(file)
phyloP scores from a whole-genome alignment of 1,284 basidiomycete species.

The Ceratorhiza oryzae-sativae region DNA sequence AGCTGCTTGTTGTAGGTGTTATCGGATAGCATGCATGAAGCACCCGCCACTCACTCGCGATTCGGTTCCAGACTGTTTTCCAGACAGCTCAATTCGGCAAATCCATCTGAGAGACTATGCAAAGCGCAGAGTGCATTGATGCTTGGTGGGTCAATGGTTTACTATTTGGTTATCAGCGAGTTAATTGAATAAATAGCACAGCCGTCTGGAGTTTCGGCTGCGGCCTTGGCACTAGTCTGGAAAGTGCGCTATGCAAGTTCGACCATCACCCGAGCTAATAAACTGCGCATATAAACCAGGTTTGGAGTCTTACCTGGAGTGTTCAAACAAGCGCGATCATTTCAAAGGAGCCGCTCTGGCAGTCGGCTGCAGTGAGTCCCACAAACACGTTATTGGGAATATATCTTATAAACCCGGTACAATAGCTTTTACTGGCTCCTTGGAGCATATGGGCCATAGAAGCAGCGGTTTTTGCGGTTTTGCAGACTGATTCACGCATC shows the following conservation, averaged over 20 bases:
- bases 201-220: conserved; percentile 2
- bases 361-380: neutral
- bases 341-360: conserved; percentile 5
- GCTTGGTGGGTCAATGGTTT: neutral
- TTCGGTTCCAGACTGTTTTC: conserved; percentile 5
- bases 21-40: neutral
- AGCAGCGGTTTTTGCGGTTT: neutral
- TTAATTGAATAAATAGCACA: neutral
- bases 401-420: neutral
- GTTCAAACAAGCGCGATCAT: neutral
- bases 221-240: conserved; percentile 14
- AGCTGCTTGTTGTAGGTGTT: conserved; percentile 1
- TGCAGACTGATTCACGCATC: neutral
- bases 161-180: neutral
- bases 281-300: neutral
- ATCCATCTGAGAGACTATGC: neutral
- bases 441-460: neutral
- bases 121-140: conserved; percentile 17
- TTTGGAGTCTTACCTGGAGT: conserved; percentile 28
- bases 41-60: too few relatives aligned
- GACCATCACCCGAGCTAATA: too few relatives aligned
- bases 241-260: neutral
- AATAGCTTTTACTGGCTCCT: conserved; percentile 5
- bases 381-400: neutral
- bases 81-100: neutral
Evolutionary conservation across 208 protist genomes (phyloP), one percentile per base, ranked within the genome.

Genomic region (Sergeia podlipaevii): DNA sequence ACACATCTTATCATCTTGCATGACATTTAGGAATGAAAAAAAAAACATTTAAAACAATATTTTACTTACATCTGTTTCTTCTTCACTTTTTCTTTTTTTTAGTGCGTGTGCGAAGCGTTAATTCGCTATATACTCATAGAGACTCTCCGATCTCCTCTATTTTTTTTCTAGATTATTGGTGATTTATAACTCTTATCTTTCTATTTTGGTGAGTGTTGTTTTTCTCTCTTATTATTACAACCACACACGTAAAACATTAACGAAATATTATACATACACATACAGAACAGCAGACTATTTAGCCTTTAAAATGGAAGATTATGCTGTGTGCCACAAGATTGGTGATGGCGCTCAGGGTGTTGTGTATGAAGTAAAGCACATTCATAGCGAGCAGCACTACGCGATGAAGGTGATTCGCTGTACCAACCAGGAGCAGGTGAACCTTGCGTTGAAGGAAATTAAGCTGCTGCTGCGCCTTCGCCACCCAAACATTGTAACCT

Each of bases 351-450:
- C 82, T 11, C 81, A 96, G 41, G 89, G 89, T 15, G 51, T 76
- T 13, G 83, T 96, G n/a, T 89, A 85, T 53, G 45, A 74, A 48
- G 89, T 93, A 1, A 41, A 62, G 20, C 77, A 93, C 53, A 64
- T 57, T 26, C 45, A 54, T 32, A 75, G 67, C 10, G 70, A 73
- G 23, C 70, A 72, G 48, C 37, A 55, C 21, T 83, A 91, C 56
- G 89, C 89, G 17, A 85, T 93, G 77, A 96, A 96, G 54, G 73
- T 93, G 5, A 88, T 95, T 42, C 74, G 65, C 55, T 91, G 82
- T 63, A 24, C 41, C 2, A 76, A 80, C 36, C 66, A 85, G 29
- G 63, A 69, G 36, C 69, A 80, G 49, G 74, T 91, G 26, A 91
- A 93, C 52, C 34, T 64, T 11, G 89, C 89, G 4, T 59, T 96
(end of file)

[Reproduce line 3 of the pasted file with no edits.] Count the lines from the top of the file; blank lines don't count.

- bases 201-220: conserved; percentile 2